Millions awarded in European grant to improve biomass conversion catalyst

Bert Weckhuysen, professor of Inorganic Chemistry and Catalysis has been awarded a grant of 2.5 million euro’s from the European Research Council (ERC). The ERC Advanced Grant is a prestigious European grant for experienced scientists conducting innovative high-quality scientific research. Over the next few years, Weckhuysen will focus on developing methods to improve our understanding of the synthesis and mechanisms of catalysts used for biomass conversion. 

Weckhuysen plans to use two revolutionary measurement methods based on scanning probe microscopy (which uses a highly sensitive probe and a laser to form images) to generate a detailed map of a catalyst material. Working at a high pressure and temperature with a scanning probe microscope fitted with new more powerful scanning probes, Weckhuysen has succeeded in observing the structure of new catalyst materials, layer by layer, at nanoscale. This technique makes it possible to investigate catalyst mechanisms, which will provide information to improve biomass conversion processes.

One of Utrecht's foremost researchers

Bert Weckhuysen (1968) has been affiliated with the Faculty of Science since 2000. His studies into the development of new techniques to analyse chemical reactions involving catalysts have been extremely successful. On 1 September 2012, Weckhuysen was appointed (the first) Faculty Professor of the Faculty of Science.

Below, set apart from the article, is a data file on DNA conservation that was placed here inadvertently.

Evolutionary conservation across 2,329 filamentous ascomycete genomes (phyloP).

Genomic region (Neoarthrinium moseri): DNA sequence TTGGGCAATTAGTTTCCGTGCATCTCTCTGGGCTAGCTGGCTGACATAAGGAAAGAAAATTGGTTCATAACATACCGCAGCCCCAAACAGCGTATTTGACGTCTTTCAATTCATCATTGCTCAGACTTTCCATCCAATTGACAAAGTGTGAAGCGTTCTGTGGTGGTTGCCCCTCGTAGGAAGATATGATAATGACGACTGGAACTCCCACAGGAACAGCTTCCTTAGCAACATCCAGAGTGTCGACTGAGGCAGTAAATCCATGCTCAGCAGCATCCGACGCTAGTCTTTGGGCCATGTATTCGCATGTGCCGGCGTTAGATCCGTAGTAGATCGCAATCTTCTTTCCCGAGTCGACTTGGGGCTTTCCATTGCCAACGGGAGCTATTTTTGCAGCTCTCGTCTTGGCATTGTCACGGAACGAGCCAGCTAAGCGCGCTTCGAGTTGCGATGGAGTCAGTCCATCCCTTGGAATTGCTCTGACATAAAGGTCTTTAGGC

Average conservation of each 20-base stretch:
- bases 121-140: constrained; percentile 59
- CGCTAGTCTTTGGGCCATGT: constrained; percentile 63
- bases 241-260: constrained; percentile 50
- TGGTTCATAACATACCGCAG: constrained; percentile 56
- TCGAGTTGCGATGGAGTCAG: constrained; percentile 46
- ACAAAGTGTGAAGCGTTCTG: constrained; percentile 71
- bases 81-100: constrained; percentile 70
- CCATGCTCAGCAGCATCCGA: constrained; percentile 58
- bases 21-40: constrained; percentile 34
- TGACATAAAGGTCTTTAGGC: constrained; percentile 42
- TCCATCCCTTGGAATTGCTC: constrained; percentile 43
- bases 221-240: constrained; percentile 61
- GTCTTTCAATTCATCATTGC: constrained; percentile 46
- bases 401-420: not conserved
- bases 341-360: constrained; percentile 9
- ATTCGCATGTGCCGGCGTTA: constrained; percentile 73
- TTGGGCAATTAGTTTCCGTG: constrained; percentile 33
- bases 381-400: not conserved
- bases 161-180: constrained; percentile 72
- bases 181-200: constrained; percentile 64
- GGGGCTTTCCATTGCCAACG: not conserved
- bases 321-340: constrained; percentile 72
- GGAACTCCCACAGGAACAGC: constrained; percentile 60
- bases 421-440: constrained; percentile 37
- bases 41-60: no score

He also serves as scientific director of the Netherlands Institute for Catalysis Research (NIOK). Since the beginning of 2007, he has been the scientific director of the research programme CatchBio, which is financed by the Dutch government and the chemical industry and is aimed at developing catalysts for the conversion of biomass into fuel and materials. Since 2011, Weckhuysen has been a member of the Royal Netherlands Academy of Arts and Sciences (KNAW) and of Academia Europaea (Academy of Europe).

This Utrecht University scientist has received many Dutch and international distinctions for his work, including the DECHEMA Award from the Max Buchner Research Foundation (2007), the Netherlands Catalysis and Chemistry Award (2009), the Paul H. Emmett Award in Fundamental Catalysis from the North American Catalysis Society (2011) and the International Catalysis Award (2012) from the International Association of Catalysis Societies.

ERC Advanced Grant

The European Union allocates a substantial amount of funding to pioneering research initiated by the outstanding researchers themselves. This personal subsidy is awarded for a five-year period to exceptional researchers who define the direction of research.

More information

Previous research conducted by Bert Weckhuysen:

Personal website of Bert Weckhuysen.

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